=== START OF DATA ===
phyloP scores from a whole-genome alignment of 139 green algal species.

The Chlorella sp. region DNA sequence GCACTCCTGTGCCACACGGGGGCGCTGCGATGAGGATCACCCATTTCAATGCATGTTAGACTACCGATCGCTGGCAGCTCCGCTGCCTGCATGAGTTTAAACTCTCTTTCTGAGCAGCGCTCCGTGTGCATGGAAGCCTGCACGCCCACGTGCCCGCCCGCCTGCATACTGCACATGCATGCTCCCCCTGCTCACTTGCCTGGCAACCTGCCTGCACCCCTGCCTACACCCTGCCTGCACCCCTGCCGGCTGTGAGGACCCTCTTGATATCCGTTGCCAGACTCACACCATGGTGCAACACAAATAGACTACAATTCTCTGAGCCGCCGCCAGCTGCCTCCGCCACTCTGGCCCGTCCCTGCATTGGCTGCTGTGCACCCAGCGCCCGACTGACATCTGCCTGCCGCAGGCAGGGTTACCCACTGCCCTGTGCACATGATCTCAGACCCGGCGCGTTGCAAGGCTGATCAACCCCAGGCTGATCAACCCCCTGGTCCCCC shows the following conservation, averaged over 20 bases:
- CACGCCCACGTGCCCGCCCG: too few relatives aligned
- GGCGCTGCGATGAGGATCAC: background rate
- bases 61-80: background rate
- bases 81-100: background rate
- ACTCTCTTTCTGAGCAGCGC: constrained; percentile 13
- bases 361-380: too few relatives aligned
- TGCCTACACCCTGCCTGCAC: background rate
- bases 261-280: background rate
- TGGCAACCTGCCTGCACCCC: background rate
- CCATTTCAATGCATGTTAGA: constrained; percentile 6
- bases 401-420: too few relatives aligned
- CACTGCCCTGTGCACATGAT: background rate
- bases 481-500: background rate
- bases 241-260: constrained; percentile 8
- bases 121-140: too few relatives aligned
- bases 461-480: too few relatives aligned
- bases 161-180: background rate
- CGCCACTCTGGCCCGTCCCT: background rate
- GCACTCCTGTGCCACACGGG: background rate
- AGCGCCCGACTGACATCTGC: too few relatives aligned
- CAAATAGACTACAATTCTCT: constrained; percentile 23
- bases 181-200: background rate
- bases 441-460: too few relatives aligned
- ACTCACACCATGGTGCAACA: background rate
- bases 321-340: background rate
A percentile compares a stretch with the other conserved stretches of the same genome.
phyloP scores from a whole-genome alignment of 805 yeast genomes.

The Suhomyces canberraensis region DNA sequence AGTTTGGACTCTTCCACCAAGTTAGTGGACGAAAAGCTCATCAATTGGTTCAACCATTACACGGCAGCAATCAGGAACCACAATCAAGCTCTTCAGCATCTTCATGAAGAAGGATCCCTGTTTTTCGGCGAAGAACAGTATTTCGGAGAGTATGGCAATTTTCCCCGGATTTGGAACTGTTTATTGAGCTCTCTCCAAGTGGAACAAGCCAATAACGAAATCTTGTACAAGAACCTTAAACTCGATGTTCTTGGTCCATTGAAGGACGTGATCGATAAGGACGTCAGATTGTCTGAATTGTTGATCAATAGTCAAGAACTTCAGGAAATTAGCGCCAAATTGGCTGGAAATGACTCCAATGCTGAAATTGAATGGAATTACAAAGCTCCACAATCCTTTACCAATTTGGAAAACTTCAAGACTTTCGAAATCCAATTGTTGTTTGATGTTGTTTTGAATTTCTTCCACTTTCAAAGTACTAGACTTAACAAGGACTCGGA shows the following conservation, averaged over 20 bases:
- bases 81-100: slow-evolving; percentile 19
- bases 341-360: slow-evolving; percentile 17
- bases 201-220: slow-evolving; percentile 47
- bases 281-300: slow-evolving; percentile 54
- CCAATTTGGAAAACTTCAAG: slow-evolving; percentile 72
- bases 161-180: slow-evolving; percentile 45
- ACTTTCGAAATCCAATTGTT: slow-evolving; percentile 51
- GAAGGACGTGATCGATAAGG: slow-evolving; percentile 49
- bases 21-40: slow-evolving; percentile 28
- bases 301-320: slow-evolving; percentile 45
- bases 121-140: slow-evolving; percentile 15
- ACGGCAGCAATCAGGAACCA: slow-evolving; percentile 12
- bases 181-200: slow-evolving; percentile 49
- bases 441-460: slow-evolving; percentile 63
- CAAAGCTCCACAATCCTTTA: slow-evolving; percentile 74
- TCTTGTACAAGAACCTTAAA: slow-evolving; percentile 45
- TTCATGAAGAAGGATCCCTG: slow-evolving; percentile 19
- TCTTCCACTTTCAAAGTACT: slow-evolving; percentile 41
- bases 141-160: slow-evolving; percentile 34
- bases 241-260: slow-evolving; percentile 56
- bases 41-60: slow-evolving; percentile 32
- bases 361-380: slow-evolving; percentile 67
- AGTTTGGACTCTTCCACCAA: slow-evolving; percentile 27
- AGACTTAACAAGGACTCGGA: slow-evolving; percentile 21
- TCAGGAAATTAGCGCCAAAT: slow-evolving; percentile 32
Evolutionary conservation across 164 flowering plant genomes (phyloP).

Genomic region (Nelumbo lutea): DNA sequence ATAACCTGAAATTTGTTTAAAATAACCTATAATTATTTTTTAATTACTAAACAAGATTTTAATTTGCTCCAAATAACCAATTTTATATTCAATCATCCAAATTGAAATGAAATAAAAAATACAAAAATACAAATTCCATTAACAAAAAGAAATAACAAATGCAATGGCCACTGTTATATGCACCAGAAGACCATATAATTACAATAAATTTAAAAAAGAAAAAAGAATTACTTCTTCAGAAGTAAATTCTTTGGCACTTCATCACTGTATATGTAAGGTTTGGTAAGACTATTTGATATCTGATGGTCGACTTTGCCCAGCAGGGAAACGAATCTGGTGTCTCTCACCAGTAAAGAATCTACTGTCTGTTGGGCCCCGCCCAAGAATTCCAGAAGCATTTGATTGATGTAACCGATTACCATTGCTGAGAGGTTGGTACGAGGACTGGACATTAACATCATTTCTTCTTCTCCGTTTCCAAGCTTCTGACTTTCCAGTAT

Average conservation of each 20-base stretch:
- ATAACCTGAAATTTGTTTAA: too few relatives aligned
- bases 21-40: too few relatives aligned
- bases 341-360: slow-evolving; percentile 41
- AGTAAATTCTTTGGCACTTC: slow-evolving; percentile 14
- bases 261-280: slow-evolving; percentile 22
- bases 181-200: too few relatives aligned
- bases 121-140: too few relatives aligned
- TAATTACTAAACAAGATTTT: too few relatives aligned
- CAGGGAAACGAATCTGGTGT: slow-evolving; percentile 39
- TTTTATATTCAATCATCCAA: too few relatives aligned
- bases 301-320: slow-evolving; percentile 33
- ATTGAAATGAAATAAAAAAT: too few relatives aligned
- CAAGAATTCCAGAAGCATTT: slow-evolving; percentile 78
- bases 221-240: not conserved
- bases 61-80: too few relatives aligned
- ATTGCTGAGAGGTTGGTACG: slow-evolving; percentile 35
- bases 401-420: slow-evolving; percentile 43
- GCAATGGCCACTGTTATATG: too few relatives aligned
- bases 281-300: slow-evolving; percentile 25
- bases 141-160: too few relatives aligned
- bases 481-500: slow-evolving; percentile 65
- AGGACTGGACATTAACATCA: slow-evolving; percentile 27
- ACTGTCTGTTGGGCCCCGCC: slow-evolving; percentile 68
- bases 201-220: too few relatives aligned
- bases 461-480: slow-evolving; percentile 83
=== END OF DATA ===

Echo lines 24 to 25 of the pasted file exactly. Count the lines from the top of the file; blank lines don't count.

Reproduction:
- bases 181-200: background rate
- bases 441-460: too few relatives aligned